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'I'm not gonna get rolled': Controversial spying law reignites infighting among House Republicans

By Ken Tran

A controversial spying law is set to reignite tensions between House Republicans this week as conservative hard-liners and members of the intelligence community fight over the scope of how the law should be overhauled under a time crunch. 

The Foreign Intelligence Surveillance Authority Act, also called FISA, is set to expire April 19, meaning time is running short for Congress to reauthorize the law. The sticking point lies in Section 702, which allows U.S. authorities to surveil communications of foreigners without a warrant.

Because those foreigners often contact Americans, their information is also swept up in data collection. As a result, the FBI can conduct searches on American data collected through the law without a warrant. Many conservatives have balked at the function and are now relentlessly pushing House Speaker Mike Johnson, R-La., to reform FISA with a new warrant requirement for authorities to sift through data.

Section 702 has divided House Republicans into two warring factions. The law’s harshest critics are being led by the House Judiciary Committee, while the House Intelligence Committee is pushing to preserve the law, arguing it is essential to protect the nation. 

FISA's conservative antagonists want an amendment to include a warrant requirement. Opponents of that move say a warrant requirement would effectively neuter the program and threaten national security.

Top House Republican: Some conservative lawmakers 'are just not telling the truth'

The fight has revealed the deep divides between Republicans once again and has borne odd coalitions in the House. Ultraconservative Republicans have teamed up with civil-liberty-minded progressive Democrats to rail against Section 702. Meanwhile, national-security-focused Democrats and Republicans have joined forces to oppose the warrant requirement for U.S. officials.

Underscoring the tensions surrounding the bill, Johnson has already had to pull back two FISA pushes in recent months and decided instead to extend the reapproval deadline to April 19. With less than two weeks to go, lawmakers are running up against the clock.

“This is surveillance of foreigners who are abroad. We are not surveilling foreigners in the United States,” House Intelligence Committee Chair Mike Turner, R-Ohio, said on CNN’s “State of the Union” on Sunday, defending Section 702. “We’re not surveilling Americans in the United States.”

Conservatives who are saying the law wholly permits authorities to search through American data without a warrant, Turner said, “are just not telling the truth.”

The current reauthorization bill teed up for a vote this week includes other changes to the law, but the warrant requirement has proved to be the most controversial aspect of the legislation, with members drawing firm lines.

Rep. Scott Perry, R-Pa., a hard-right lawmaker, said the bill was “decidedly manipulated to make sure certain amendments can’t be heard and can’t be voted on” and accused Republican leaders of “actively” working against conservative amendments, including a warrant requirement.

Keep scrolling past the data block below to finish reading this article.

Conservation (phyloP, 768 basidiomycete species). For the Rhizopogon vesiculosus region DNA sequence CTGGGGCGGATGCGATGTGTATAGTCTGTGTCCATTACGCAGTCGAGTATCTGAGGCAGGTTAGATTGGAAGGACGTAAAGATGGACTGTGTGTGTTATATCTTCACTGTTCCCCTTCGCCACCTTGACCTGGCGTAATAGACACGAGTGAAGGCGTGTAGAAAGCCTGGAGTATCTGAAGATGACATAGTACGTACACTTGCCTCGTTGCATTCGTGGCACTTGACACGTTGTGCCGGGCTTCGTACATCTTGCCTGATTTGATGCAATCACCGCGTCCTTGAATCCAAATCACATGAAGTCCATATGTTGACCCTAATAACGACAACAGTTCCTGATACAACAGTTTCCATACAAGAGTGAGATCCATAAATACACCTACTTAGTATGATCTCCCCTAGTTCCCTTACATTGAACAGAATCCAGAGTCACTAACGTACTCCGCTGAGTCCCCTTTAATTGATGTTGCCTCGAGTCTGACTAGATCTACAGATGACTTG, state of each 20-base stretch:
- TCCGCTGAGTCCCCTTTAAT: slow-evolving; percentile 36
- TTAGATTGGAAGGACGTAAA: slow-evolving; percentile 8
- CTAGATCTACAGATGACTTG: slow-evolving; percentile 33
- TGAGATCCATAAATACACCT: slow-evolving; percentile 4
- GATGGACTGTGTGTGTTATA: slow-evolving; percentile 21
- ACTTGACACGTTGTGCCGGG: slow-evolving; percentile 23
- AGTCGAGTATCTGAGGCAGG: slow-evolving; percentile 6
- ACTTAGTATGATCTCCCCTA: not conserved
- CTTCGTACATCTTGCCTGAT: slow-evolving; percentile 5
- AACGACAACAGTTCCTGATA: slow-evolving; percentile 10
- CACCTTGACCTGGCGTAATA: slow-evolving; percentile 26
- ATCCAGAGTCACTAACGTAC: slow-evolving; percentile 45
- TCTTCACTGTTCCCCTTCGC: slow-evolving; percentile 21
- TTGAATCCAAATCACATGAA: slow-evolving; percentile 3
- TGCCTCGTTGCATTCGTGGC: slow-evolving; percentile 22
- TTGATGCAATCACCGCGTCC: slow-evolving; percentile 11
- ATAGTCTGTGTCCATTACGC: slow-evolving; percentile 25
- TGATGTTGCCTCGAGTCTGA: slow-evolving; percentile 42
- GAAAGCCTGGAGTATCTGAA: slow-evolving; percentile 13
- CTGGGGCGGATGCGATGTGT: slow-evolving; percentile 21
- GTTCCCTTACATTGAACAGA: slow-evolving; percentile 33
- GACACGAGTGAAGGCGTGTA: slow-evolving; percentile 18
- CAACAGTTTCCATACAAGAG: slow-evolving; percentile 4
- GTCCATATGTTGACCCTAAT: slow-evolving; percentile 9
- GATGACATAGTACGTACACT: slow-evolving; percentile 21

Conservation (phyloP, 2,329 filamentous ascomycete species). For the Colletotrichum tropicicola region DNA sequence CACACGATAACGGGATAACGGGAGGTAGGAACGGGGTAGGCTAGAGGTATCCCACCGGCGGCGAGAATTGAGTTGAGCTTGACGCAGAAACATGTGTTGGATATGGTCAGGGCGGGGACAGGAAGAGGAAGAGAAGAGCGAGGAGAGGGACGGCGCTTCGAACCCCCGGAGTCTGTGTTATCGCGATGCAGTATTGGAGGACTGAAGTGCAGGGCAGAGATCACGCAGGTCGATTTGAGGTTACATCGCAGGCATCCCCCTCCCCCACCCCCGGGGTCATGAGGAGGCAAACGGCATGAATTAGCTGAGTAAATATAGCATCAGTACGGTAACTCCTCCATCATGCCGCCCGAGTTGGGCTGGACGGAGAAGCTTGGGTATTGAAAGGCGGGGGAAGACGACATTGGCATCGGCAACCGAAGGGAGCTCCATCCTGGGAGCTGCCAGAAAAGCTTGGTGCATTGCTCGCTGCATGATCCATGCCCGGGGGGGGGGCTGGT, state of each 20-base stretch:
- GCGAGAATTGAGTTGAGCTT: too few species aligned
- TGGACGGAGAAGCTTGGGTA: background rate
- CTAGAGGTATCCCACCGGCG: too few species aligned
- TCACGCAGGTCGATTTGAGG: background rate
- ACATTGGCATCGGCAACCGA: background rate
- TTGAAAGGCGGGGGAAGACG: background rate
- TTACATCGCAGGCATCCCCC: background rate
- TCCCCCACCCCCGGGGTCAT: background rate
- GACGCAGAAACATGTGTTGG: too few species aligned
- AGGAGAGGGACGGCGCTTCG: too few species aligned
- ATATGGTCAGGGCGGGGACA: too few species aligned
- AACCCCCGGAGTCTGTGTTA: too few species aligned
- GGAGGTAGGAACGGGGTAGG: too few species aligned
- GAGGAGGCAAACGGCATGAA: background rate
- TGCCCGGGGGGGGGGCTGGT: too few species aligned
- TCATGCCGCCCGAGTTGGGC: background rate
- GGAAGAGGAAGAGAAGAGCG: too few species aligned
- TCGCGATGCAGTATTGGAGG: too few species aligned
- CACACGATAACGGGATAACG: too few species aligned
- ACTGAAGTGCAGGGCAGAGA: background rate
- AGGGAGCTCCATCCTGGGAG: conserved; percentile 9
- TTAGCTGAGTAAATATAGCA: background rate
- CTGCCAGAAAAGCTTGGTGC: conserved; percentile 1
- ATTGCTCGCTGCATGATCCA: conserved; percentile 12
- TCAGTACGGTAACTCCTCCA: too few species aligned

The fierce debate has drawn in outside groups as well. FreedomWorks, a hard-line conservative policy group, has waded in, accusing Johnson of “capitulating to the desires of the US surveillance state” in a post on X, formerly Twitter.

‘I’m not gonna get rolled’

In a letter to House Republicans last week, Johnson touted the reforms “to rein in the FBI, increase accountability at the Foreign Intelligence Surveillance Court (FISC), impose penalties for wrongdoing, and institute unprecedented transparency across the FISA process.”

The speaker warned that if the House can’t pass its own bill by the April 19 deadline, the Democratic-controlled Senate could use the deadline to its advantage and force the House to pass legislation that would include no changes at all. It's an outcome Johnson described as “an unacceptable option.”

Section 702’s critics dismiss Johnson’s reasoning. Rep. Kelly Armstrong, R-N.D., told reporters Tuesday that he has become frustrated with the GOP leader for pushing legislation up against a deadline and forcing members to take tough votes with a lack of time.

“I’m not gonna get rolled,” Armstrong said.

It's not clear how conservatives will react to the bill when it is brought to the House floor. For example, Rep. Ralph Norman, R-S.C., said he hasn't decided whether he would vote to allow debate on the House floor over the push. Ultraconservatives have often tanked procedural rule votes to freeze the lower chamber and express their displeasure with leadership.

Mike Turner, Chairman, House Permanent Select Committee, during the House Select Committee on Intelligence holding its 2024 Annual Threat Assessment in Washington.

Johnson plans to brief members and meet with various groups throughout the week to discuss the law and try to assuage concerns. The speaker so far has yet to publicly take a side on a warrant requirement.

And the intraparty clash comes at a fraught time for the speaker, who faces a threat to his job at the hands of Rep. Marjorie Taylor Greene, R-Ga. The conservative lawmaker has taken steps to oust him from the speakership.

If Johnson further angers conservative hard-liners, who are already irate at the speaker for working with Democrats on other must-pass legislation, they could turn toward Greene’s side and endanger his leadership post.

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